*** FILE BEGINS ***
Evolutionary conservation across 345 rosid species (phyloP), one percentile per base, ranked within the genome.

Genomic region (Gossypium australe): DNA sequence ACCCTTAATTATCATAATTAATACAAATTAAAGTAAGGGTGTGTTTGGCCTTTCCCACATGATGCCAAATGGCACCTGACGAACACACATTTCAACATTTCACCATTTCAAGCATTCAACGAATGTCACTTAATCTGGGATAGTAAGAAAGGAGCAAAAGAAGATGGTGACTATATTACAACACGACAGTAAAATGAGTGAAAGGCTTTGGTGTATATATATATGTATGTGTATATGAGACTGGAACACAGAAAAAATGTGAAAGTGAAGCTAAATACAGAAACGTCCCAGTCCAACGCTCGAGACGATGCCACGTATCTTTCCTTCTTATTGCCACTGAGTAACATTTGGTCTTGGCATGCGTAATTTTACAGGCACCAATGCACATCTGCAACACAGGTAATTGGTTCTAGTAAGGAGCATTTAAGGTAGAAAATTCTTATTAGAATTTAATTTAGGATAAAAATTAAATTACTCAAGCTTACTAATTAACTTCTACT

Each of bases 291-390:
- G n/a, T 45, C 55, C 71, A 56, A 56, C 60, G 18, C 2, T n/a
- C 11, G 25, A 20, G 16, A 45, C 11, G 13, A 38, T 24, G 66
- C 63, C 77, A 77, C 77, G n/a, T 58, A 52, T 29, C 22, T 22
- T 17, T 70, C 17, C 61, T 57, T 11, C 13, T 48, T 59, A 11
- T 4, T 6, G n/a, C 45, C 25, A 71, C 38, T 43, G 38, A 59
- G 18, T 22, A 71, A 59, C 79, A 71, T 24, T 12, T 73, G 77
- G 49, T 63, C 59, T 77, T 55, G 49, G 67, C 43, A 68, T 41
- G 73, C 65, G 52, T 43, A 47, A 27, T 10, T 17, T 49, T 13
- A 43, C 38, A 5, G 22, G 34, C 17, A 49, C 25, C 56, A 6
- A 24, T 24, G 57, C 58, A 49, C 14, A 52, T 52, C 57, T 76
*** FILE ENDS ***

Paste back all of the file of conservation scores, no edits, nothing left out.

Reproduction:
Evolutionary conservation across 345 rosid species (phyloP), one percentile per base, ranked within the genome.

Genomic region (Gossypium australe): DNA sequence ACCCTTAATTATCATAATTAATACAAATTAAAGTAAGGGTGTGTTTGGCCTTTCCCACATGATGCCAAATGGCACCTGACGAACACACATTTCAACATTTCACCATTTCAAGCATTCAACGAATGTCACTTAATCTGGGATAGTAAGAAAGGAGCAAAAGAAGATGGTGACTATATTACAACACGACAGTAAAATGAGTGAAAGGCTTTGGTGTATATATATATGTATGTGTATATGAGACTGGAACACAGAAAAAATGTGAAAGTGAAGCTAAATACAGAAACGTCCCAGTCCAACGCTCGAGACGATGCCACGTATCTTTCCTTCTTATTGCCACTGAGTAACATTTGGTCTTGGCATGCGTAATTTTACAGGCACCAATGCACATCTGCAACACAGGTAATTGGTTCTAGTAAGGAGCATTTAAGGTAGAAAATTCTTATTAGAATTTAATTTAGGATAAAAATTAAATTACTCAAGCTTACTAATTAACTTCTACT

Each of bases 291-390:
- G n/a, T 45, C 55, C 71, A 56, A 56, C 60, G 18, C 2, T n/a
- C 11, G 25, A 20, G 16, A 45, C 11, G 13, A 38, T 24, G 66
- C 63, C 77, A 77, C 77, G n/a, T 58, A 52, T 29, C 22, T 22
- T 17, T 70, C 17, C 61, T 57, T 11, C 13, T 48, T 59, A 11
- T 4, T 6, G n/a, C 45, C 25, A 71, C 38, T 43, G 38, A 59
- G 18, T 22, A 71, A 59, C 79, A 71, T 24, T 12, T 73, G 77
- G 49, T 63, C 59, T 77, T 55, G 49, G 67, C 43, A 68, T 41
- G 73, C 65, G 52, T 43, A 47, A 27, T 10, T 17, T 49, T 13
- A 43, C 38, A 5, G 22, G 34, C 17, A 49, C 25, C 56, A 6
- A 24, T 24, G 57, C 58, A 49, C 14, A 52, T 52, C 57, T 76